My approach to rusting is quite different. i mix white glue, sawdust, and paint to create an texturing material that is about the consistency of oatmeal and the colour of tomato soup. This is dabbed fairly thickly on the area that is to be rusted, then left overnight to dry. Once dry, I give a light dusting of black gloss spray paint.
 

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Kind of hard to see with this picture but I just used kind of a brownish metal paint and dry brushed on to my lights on my front of my crypt. I thought it looked ok.



 

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I start with a back base and then paint certain spots a brown orange where water would/may collect. Then I drybrush/dab on bright orange to give an active rusting effect.
 

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I used a gloss black spray paint a little bit of sand and then red oxide primer overspray with a lil bit of bronze overspray to create a rust look / texture.. Thought it turned out pretty good

 

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I have tried copper spray paint which looked fine for my fences. A touch here and there. No close up pics. Here is a sample of mold on tombstones. I cut out a round shape on a sponge and used light blue paint.


The front two tombstones have a moss color sponged on the edges. I wanted an old realistic graveyard that has been neglected.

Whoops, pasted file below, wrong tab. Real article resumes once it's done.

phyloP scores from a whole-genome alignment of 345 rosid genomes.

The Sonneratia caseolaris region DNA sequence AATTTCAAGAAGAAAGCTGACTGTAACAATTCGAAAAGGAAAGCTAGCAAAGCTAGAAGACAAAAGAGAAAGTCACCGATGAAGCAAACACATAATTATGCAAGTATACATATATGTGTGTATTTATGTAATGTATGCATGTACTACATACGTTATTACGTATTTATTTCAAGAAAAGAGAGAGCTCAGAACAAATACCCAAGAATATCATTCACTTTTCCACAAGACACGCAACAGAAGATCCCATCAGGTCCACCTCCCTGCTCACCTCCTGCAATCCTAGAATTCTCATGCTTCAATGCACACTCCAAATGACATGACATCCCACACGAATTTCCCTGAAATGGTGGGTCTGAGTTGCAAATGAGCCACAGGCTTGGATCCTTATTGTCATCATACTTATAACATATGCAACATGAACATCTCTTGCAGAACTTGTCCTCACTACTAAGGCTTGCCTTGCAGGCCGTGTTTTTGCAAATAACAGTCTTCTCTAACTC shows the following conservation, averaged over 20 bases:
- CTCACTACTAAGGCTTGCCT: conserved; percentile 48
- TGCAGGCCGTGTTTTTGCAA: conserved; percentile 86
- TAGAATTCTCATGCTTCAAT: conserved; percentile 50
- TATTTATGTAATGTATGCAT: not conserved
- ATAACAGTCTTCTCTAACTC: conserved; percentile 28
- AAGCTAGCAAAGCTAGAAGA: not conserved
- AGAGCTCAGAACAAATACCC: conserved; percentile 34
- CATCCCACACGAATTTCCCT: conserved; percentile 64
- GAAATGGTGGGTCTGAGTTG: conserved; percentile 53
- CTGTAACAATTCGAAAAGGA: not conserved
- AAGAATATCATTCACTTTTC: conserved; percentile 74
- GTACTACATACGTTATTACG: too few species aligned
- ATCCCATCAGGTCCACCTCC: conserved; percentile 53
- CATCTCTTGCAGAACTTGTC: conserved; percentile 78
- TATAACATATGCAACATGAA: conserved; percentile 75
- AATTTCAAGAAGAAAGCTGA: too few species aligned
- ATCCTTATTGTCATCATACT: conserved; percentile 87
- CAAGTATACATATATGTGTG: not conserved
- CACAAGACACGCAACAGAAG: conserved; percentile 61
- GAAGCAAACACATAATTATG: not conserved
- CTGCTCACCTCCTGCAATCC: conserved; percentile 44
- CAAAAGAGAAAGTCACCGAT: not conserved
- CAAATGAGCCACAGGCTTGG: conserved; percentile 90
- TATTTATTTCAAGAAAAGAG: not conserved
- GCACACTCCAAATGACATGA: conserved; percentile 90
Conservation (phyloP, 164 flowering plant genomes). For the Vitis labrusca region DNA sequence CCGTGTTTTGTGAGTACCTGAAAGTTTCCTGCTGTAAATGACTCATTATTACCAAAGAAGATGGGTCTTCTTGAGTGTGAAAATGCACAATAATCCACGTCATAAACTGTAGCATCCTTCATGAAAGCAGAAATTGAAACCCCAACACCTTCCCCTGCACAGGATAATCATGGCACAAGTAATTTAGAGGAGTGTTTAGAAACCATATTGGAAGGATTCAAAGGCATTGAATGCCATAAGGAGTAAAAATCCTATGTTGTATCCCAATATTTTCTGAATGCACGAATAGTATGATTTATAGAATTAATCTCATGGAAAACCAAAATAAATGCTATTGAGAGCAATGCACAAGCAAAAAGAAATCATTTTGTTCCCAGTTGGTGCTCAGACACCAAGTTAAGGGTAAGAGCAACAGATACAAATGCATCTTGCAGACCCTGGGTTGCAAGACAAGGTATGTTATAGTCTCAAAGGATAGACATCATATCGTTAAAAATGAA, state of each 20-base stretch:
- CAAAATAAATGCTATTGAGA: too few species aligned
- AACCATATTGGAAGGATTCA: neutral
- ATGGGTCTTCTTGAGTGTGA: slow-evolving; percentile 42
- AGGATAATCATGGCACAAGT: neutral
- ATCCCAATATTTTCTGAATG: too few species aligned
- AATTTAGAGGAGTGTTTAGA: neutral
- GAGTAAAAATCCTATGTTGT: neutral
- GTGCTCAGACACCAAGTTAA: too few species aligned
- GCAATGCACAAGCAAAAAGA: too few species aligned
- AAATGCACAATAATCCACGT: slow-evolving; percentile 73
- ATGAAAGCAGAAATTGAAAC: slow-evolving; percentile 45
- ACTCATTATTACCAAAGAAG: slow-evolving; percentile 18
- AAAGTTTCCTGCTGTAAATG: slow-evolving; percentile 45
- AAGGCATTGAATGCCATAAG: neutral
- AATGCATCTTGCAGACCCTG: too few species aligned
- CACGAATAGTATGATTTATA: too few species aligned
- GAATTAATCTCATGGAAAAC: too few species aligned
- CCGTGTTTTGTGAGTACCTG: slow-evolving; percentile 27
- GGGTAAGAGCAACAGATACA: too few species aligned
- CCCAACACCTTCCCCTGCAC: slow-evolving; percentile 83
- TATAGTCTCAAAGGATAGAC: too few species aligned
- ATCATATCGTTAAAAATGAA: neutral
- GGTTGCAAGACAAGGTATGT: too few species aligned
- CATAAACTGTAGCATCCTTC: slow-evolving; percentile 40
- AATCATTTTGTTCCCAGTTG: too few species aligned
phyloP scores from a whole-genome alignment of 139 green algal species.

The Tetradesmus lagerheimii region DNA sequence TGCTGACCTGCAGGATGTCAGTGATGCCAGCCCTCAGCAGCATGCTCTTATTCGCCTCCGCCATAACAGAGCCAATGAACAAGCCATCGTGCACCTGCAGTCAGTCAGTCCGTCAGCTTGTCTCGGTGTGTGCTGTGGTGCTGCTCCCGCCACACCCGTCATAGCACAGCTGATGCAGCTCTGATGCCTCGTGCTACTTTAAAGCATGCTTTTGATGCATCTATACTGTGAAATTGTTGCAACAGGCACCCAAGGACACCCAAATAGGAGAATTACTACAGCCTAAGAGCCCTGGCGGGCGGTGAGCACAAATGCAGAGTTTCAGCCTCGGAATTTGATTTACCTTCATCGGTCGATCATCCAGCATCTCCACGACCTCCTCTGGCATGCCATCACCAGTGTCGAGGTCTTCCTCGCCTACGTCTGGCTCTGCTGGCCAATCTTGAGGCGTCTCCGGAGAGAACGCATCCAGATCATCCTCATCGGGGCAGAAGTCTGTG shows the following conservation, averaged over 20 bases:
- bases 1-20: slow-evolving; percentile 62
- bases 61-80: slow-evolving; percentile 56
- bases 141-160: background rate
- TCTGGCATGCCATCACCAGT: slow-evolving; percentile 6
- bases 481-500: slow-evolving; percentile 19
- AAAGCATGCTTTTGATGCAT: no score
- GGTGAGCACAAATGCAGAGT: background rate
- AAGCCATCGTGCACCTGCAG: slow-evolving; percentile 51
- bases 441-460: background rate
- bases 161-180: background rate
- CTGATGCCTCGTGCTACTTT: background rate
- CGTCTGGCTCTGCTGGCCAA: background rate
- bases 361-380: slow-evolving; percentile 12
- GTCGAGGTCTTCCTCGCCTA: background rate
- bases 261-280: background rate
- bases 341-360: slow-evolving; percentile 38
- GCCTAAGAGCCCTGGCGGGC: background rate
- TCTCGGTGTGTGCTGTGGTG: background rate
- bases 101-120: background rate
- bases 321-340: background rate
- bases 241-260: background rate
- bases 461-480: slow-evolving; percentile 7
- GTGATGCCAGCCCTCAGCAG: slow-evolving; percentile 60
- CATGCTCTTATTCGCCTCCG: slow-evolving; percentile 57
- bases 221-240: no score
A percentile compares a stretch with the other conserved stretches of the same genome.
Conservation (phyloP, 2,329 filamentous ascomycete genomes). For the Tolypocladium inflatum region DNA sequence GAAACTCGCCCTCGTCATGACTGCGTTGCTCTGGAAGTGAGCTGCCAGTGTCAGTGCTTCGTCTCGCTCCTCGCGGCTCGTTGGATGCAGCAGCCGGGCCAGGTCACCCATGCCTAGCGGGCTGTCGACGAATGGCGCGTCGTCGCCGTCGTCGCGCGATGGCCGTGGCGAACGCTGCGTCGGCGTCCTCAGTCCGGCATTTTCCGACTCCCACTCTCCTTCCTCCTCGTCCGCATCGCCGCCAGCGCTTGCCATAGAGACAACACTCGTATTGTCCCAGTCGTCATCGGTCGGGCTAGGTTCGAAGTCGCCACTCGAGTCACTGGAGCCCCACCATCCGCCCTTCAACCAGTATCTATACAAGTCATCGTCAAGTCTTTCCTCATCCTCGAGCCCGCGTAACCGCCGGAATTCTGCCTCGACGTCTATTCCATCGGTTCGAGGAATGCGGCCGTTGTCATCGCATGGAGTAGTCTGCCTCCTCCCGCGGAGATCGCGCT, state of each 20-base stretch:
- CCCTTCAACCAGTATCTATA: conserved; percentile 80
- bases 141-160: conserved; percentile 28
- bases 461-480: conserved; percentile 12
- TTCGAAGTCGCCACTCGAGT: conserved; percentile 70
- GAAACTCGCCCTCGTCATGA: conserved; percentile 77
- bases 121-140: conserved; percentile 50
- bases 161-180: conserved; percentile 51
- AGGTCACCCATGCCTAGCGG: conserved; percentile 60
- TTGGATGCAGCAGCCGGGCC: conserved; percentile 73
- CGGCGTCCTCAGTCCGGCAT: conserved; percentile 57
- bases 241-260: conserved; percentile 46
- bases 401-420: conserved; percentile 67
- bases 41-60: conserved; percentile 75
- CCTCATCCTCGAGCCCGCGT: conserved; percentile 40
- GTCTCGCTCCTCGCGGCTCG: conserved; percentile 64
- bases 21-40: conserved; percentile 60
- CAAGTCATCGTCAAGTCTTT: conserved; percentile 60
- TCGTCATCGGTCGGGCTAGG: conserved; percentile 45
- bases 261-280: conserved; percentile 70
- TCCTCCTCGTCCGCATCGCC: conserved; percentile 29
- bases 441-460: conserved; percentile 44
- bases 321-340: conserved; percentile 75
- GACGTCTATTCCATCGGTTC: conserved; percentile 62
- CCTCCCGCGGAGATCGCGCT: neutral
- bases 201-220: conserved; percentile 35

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It's already been mentioned, but Drybrushing is the way to go - either with a brush or piece of sponge (or whatever you have laying around, old clothes, etc.). Most know this, and the name is pretty obvious - but drybrushing describes the technique of texturing with paint that is already "almost dry" (you have so little on your applicator that it's almost "dry"). It's a fun thing to do and the results are fantastic.

- Get a little paint on your sponge (my applicator of choice) and dab it off on a piece of scrap. Keep dabbing until you almost have no piant left on the applicator. Seriously.

- Now dab/streak/scrub very light amounts of this on your prop. Try to localize. Not much will be there at first, so it's fine to go back over the area a bit at a time - less is more. Go too far/heavy and you've lost the point of drybrushing (providing accents). If you think "one more coat/application will do it", STOP. Come back to it in a couple of days if you really have to.

- A lot of it is the "power of suggestion". Drybrush a little rust color in places on your stuff and peoples' minds will tell them "it's definitely rust". Spectators won't necessarily be scrutinizing your rust detail up close.

- Colorwise, since these props are meant to be seen in darker environments, I go for brighter rust colors (reds leaning to almost orange). Rust too dark disappears or looks more like dirt.

- Drybrushing is easy to fix, too. If you think you put too much on, you can lightly drybrush a little of the base coat (like black in this case) over the rust, or recover the whole thing and start over. Piece of cake.

-Try it! Get crazy - I layered different drybrushings of progressively lighter rust colors and they looked great, but some of that detail was fairly lost in the dim light. Still looked really good...
 

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Went to a pro seminar on this... haven't tried. They said don't use paint, use pigments. Home depot has it behind the paint counter and you need to tell them that you want to buy it. If they say its not for sale tell them to scan the bar code and it will show that it is for sale.
The haunt used pigment instead of paint on most things and it was the best (detail) I have seen. Realistic.
 

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scream1973, your hinges looked great, can't believe it is paint! They look like they are really rusted!